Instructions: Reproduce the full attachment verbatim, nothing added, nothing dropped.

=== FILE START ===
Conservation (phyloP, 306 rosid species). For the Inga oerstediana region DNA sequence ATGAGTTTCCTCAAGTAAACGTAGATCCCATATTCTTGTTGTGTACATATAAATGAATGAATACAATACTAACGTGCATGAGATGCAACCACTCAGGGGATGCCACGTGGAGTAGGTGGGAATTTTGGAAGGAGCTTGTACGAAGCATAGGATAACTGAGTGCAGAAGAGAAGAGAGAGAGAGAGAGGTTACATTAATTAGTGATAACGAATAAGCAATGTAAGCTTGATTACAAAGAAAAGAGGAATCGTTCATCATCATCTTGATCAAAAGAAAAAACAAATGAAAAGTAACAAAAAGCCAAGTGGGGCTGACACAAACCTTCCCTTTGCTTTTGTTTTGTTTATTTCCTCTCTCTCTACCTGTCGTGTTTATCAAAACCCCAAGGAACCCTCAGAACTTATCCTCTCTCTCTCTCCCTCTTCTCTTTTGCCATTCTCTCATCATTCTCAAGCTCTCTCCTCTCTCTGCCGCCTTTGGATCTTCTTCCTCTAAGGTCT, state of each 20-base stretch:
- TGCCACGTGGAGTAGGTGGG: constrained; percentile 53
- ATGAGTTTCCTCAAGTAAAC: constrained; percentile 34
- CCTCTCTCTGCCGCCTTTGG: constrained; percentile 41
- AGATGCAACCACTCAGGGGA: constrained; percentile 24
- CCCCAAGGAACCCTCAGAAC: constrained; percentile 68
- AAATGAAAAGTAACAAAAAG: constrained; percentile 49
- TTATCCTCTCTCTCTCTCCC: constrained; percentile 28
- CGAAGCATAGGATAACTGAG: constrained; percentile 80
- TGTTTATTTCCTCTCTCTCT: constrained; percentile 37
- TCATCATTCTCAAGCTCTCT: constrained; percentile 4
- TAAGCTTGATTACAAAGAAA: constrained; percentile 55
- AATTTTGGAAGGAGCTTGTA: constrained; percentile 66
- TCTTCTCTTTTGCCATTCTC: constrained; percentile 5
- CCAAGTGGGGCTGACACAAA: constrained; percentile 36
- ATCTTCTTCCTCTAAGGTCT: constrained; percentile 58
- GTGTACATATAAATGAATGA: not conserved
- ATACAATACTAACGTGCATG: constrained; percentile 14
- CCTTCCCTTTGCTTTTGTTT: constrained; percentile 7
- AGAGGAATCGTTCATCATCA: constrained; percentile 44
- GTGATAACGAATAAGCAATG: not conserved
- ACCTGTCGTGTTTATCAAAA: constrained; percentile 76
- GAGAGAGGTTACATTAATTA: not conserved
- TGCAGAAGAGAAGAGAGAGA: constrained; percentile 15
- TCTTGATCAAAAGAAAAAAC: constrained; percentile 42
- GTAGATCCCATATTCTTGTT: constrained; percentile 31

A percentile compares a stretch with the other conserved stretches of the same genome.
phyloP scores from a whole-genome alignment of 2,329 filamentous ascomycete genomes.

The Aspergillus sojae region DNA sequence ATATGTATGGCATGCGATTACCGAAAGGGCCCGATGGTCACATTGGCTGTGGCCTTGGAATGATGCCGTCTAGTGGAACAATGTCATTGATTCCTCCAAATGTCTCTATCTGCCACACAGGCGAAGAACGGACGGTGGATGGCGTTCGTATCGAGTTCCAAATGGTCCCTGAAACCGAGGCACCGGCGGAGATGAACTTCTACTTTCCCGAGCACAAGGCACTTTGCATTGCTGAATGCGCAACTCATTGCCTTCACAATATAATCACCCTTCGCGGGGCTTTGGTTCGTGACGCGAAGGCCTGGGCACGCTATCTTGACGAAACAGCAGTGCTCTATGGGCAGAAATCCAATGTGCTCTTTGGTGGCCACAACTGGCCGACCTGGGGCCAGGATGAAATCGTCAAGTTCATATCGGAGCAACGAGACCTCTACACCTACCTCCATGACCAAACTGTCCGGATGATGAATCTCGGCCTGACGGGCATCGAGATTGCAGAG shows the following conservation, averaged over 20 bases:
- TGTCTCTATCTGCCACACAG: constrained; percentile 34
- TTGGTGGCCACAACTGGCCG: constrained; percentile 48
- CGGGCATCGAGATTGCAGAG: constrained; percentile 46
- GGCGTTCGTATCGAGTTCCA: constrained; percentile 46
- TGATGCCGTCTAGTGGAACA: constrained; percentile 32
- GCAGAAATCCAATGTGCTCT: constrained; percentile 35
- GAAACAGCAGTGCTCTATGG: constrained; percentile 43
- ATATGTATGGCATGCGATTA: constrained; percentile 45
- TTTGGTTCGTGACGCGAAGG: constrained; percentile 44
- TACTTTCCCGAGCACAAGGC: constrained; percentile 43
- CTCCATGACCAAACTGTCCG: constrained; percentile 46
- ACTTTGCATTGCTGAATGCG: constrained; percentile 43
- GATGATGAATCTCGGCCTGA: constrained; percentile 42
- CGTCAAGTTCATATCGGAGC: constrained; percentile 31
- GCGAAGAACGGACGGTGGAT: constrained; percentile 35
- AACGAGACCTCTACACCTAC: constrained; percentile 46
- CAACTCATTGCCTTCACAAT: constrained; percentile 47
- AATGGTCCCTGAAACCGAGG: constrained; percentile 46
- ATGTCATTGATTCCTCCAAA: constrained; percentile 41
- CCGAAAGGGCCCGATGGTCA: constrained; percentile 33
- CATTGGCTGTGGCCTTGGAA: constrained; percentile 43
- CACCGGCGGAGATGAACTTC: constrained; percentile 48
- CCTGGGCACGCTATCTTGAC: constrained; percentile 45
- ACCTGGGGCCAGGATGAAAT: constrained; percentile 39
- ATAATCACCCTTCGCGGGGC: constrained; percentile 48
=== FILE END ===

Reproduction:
Conservation (phyloP, 306 rosid species). For the Inga oerstediana region DNA sequence ATGAGTTTCCTCAAGTAAACGTAGATCCCATATTCTTGTTGTGTACATATAAATGAATGAATACAATACTAACGTGCATGAGATGCAACCACTCAGGGGATGCCACGTGGAGTAGGTGGGAATTTTGGAAGGAGCTTGTACGAAGCATAGGATAACTGAGTGCAGAAGAGAAGAGAGAGAGAGAGAGGTTACATTAATTAGTGATAACGAATAAGCAATGTAAGCTTGATTACAAAGAAAAGAGGAATCGTTCATCATCATCTTGATCAAAAGAAAAAACAAATGAAAAGTAACAAAAAGCCAAGTGGGGCTGACACAAACCTTCCCTTTGCTTTTGTTTTGTTTATTTCCTCTCTCTCTACCTGTCGTGTTTATCAAAACCCCAAGGAACCCTCAGAACTTATCCTCTCTCTCTCTCCCTCTTCTCTTTTGCCATTCTCTCATCATTCTCAAGCTCTCTCCTCTCTCTGCCGCCTTTGGATCTTCTTCCTCTAAGGTCT, state of each 20-base stretch:
- TGCCACGTGGAGTAGGTGGG: constrained; percentile 53
- ATGAGTTTCCTCAAGTAAAC: constrained; percentile 34
- CCTCTCTCTGCCGCCTTTGG: constrained; percentile 41
- AGATGCAACCACTCAGGGGA: constrained; percentile 24
- CCCCAAGGAACCCTCAGAAC: constrained; percentile 68
- AAATGAAAAGTAACAAAAAG: constrained; percentile 49
- TTATCCTCTCTCTCTCTCCC: constrained; percentile 28
- CGAAGCATAGGATAACTGAG: constrained; percentile 80
- TGTTTATTTCCTCTCTCTCT: constrained; percentile 37
- TCATCATTCTCAAGCTCTCT: constrained; percentile 4
- TAAGCTTGATTACAAAGAAA: constrained; percentile 55
- AATTTTGGAAGGAGCTTGTA: constrained; percentile 66
- TCTTCTCTTTTGCCATTCTC: constrained; percentile 5
- CCAAGTGGGGCTGACACAAA: constrained; percentile 36
- ATCTTCTTCCTCTAAGGTCT: constrained; percentile 58
- GTGTACATATAAATGAATGA: not conserved
- ATACAATACTAACGTGCATG: constrained; percentile 14
- CCTTCCCTTTGCTTTTGTTT: constrained; percentile 7
- AGAGGAATCGTTCATCATCA: constrained; percentile 44
- GTGATAACGAATAAGCAATG: not conserved
- ACCTGTCGTGTTTATCAAAA: constrained; percentile 76
- GAGAGAGGTTACATTAATTA: not conserved
- TGCAGAAGAGAAGAGAGAGA: constrained; percentile 15
- TCTTGATCAAAAGAAAAAAC: constrained; percentile 42
- GTAGATCCCATATTCTTGTT: constrained; percentile 31

A percentile compares a stretch with the other conserved stretches of the same genome.
phyloP scores from a whole-genome alignment of 2,329 filamentous ascomycete genomes.

The Aspergillus sojae region DNA sequence ATATGTATGGCATGCGATTACCGAAAGGGCCCGATGGTCACATTGGCTGTGGCCTTGGAATGATGCCGTCTAGTGGAACAATGTCATTGATTCCTCCAAATGTCTCTATCTGCCACACAGGCGAAGAACGGACGGTGGATGGCGTTCGTATCGAGTTCCAAATGGTCCCTGAAACCGAGGCACCGGCGGAGATGAACTTCTACTTTCCCGAGCACAAGGCACTTTGCATTGCTGAATGCGCAACTCATTGCCTTCACAATATAATCACCCTTCGCGGGGCTTTGGTTCGTGACGCGAAGGCCTGGGCACGCTATCTTGACGAAACAGCAGTGCTCTATGGGCAGAAATCCAATGTGCTCTTTGGTGGCCACAACTGGCCGACCTGGGGCCAGGATGAAATCGTCAAGTTCATATCGGAGCAACGAGACCTCTACACCTACCTCCATGACCAAACTGTCCGGATGATGAATCTCGGCCTGACGGGCATCGAGATTGCAGAG shows the following conservation, averaged over 20 bases:
- TGTCTCTATCTGCCACACAG: constrained; percentile 34
- TTGGTGGCCACAACTGGCCG: constrained; percentile 48
- CGGGCATCGAGATTGCAGAG: constrained; percentile 46
- GGCGTTCGTATCGAGTTCCA: constrained; percentile 46
- TGATGCCGTCTAGTGGAACA: constrained; percentile 32
- GCAGAAATCCAATGTGCTCT: constrained; percentile 35
- GAAACAGCAGTGCTCTATGG: constrained; percentile 43
- ATATGTATGGCATGCGATTA: constrained; percentile 45
- TTTGGTTCGTGACGCGAAGG: constrained; percentile 44
- TACTTTCCCGAGCACAAGGC: constrained; percentile 43
- CTCCATGACCAAACTGTCCG: constrained; percentile 46
- ACTTTGCATTGCTGAATGCG: constrained; percentile 43
- GATGATGAATCTCGGCCTGA: constrained; percentile 42
- CGTCAAGTTCATATCGGAGC: constrained; percentile 31
- GCGAAGAACGGACGGTGGAT: constrained; percentile 35
- AACGAGACCTCTACACCTAC: constrained; percentile 46
- CAACTCATTGCCTTCACAAT: constrained; percentile 47
- AATGGTCCCTGAAACCGAGG: constrained; percentile 46
- ATGTCATTGATTCCTCCAAA: constrained; percentile 41
- CCGAAAGGGCCCGATGGTCA: constrained; percentile 33
- CATTGGCTGTGGCCTTGGAA: constrained; percentile 43
- CACCGGCGGAGATGAACTTC: constrained; percentile 48
- CCTGGGCACGCTATCTTGAC: constrained; percentile 45
- ACCTGGGGCCAGGATGAAAT: constrained; percentile 39
- ATAATCACCCTTCGCGGGGC: constrained; percentile 48